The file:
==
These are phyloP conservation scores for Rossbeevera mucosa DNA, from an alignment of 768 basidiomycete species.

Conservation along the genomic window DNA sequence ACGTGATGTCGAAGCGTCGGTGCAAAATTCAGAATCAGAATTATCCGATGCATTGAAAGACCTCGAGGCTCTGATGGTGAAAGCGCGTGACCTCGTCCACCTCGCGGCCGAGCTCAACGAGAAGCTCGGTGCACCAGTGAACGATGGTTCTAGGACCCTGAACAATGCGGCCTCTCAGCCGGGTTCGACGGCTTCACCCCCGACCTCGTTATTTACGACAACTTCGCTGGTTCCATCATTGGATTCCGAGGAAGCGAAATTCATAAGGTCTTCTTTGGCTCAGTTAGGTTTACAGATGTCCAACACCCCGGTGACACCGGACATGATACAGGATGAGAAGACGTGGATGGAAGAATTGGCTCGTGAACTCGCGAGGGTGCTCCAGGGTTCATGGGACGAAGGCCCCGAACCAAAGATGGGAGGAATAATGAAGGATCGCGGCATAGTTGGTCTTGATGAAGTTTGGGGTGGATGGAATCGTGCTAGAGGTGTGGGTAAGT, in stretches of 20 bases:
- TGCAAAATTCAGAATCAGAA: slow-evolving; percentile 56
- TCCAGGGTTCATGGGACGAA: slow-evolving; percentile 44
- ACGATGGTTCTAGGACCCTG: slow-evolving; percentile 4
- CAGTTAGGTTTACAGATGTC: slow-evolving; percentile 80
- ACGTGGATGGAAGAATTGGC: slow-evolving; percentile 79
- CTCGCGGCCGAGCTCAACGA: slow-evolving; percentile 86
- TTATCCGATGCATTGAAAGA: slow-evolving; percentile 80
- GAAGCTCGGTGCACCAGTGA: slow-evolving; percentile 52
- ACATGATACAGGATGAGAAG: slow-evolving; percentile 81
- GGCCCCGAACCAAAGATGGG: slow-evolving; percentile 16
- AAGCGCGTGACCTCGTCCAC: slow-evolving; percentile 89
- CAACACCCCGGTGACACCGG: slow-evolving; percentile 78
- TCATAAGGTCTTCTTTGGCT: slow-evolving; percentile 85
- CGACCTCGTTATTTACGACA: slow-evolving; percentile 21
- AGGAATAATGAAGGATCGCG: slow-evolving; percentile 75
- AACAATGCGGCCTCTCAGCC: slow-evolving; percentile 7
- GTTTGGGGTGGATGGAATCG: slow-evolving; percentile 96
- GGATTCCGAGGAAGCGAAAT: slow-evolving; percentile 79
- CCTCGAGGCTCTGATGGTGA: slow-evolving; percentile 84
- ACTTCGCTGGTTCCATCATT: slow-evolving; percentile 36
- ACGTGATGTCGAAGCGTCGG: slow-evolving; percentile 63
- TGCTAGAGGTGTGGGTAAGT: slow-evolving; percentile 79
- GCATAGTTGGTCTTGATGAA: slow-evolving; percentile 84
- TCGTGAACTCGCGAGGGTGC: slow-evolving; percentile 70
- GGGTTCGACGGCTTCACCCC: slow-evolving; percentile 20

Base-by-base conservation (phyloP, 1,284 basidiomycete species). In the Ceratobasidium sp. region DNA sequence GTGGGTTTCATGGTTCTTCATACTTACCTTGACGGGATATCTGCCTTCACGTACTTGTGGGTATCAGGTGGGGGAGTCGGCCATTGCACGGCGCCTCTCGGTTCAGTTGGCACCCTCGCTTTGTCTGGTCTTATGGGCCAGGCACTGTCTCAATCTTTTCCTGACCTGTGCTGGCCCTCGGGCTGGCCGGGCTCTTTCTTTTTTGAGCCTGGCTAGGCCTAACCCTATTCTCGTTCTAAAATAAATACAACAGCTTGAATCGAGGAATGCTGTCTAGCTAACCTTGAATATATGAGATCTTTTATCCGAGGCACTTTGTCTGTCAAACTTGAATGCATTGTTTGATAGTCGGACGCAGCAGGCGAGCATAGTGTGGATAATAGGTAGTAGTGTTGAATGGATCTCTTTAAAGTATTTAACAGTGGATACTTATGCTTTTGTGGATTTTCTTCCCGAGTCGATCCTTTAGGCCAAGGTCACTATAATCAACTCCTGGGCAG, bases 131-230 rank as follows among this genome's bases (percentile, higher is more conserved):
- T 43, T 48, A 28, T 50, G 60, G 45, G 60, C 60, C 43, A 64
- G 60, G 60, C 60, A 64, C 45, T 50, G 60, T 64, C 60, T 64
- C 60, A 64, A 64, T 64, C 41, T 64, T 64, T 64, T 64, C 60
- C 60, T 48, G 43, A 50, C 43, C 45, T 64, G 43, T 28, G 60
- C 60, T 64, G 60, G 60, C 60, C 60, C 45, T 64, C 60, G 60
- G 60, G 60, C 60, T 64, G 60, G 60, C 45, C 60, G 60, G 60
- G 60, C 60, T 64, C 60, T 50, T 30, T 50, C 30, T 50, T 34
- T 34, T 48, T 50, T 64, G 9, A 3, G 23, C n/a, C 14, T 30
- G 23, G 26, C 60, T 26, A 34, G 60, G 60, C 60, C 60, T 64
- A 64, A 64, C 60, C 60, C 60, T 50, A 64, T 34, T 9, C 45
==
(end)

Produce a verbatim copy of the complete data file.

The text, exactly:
These are phyloP conservation scores for Rossbeevera mucosa DNA, from an alignment of 768 basidiomycete species.

Conservation along the genomic window DNA sequence ACGTGATGTCGAAGCGTCGGTGCAAAATTCAGAATCAGAATTATCCGATGCATTGAAAGACCTCGAGGCTCTGATGGTGAAAGCGCGTGACCTCGTCCACCTCGCGGCCGAGCTCAACGAGAAGCTCGGTGCACCAGTGAACGATGGTTCTAGGACCCTGAACAATGCGGCCTCTCAGCCGGGTTCGACGGCTTCACCCCCGACCTCGTTATTTACGACAACTTCGCTGGTTCCATCATTGGATTCCGAGGAAGCGAAATTCATAAGGTCTTCTTTGGCTCAGTTAGGTTTACAGATGTCCAACACCCCGGTGACACCGGACATGATACAGGATGAGAAGACGTGGATGGAAGAATTGGCTCGTGAACTCGCGAGGGTGCTCCAGGGTTCATGGGACGAAGGCCCCGAACCAAAGATGGGAGGAATAATGAAGGATCGCGGCATAGTTGGTCTTGATGAAGTTTGGGGTGGATGGAATCGTGCTAGAGGTGTGGGTAAGT, in stretches of 20 bases:
- TGCAAAATTCAGAATCAGAA: slow-evolving; percentile 56
- TCCAGGGTTCATGGGACGAA: slow-evolving; percentile 44
- ACGATGGTTCTAGGACCCTG: slow-evolving; percentile 4
- CAGTTAGGTTTACAGATGTC: slow-evolving; percentile 80
- ACGTGGATGGAAGAATTGGC: slow-evolving; percentile 79
- CTCGCGGCCGAGCTCAACGA: slow-evolving; percentile 86
- TTATCCGATGCATTGAAAGA: slow-evolving; percentile 80
- GAAGCTCGGTGCACCAGTGA: slow-evolving; percentile 52
- ACATGATACAGGATGAGAAG: slow-evolving; percentile 81
- GGCCCCGAACCAAAGATGGG: slow-evolving; percentile 16
- AAGCGCGTGACCTCGTCCAC: slow-evolving; percentile 89
- CAACACCCCGGTGACACCGG: slow-evolving; percentile 78
- TCATAAGGTCTTCTTTGGCT: slow-evolving; percentile 85
- CGACCTCGTTATTTACGACA: slow-evolving; percentile 21
- AGGAATAATGAAGGATCGCG: slow-evolving; percentile 75
- AACAATGCGGCCTCTCAGCC: slow-evolving; percentile 7
- GTTTGGGGTGGATGGAATCG: slow-evolving; percentile 96
- GGATTCCGAGGAAGCGAAAT: slow-evolving; percentile 79
- CCTCGAGGCTCTGATGGTGA: slow-evolving; percentile 84
- ACTTCGCTGGTTCCATCATT: slow-evolving; percentile 36
- ACGTGATGTCGAAGCGTCGG: slow-evolving; percentile 63
- TGCTAGAGGTGTGGGTAAGT: slow-evolving; percentile 79
- GCATAGTTGGTCTTGATGAA: slow-evolving; percentile 84
- TCGTGAACTCGCGAGGGTGC: slow-evolving; percentile 70
- GGGTTCGACGGCTTCACCCC: slow-evolving; percentile 20

Base-by-base conservation (phyloP, 1,284 basidiomycete species). In the Ceratobasidium sp. region DNA sequence GTGGGTTTCATGGTTCTTCATACTTACCTTGACGGGATATCTGCCTTCACGTACTTGTGGGTATCAGGTGGGGGAGTCGGCCATTGCACGGCGCCTCTCGGTTCAGTTGGCACCCTCGCTTTGTCTGGTCTTATGGGCCAGGCACTGTCTCAATCTTTTCCTGACCTGTGCTGGCCCTCGGGCTGGCCGGGCTCTTTCTTTTTTGAGCCTGGCTAGGCCTAACCCTATTCTCGTTCTAAAATAAATACAACAGCTTGAATCGAGGAATGCTGTCTAGCTAACCTTGAATATATGAGATCTTTTATCCGAGGCACTTTGTCTGTCAAACTTGAATGCATTGTTTGATAGTCGGACGCAGCAGGCGAGCATAGTGTGGATAATAGGTAGTAGTGTTGAATGGATCTCTTTAAAGTATTTAACAGTGGATACTTATGCTTTTGTGGATTTTCTTCCCGAGTCGATCCTTTAGGCCAAGGTCACTATAATCAACTCCTGGGCAG, bases 131-230 rank as follows among this genome's bases (percentile, higher is more conserved):
- T 43, T 48, A 28, T 50, G 60, G 45, G 60, C 60, C 43, A 64
- G 60, G 60, C 60, A 64, C 45, T 50, G 60, T 64, C 60, T 64
- C 60, A 64, A 64, T 64, C 41, T 64, T 64, T 64, T 64, C 60
- C 60, T 48, G 43, A 50, C 43, C 45, T 64, G 43, T 28, G 60
- C 60, T 64, G 60, G 60, C 60, C 60, C 45, T 64, C 60, G 60
- G 60, G 60, C 60, T 64, G 60, G 60, C 45, C 60, G 60, G 60
- G 60, C 60, T 64, C 60, T 50, T 30, T 50, C 30, T 50, T 34
- T 34, T 48, T 50, T 64, G 9, A 3, G 23, C n/a, C 14, T 30
- G 23, G 26, C 60, T 26, A 34, G 60, G 60, C 60, C 60, T 64
- A 64, A 64, C 60, C 60, C 60, T 50, A 64, T 34, T 9, C 45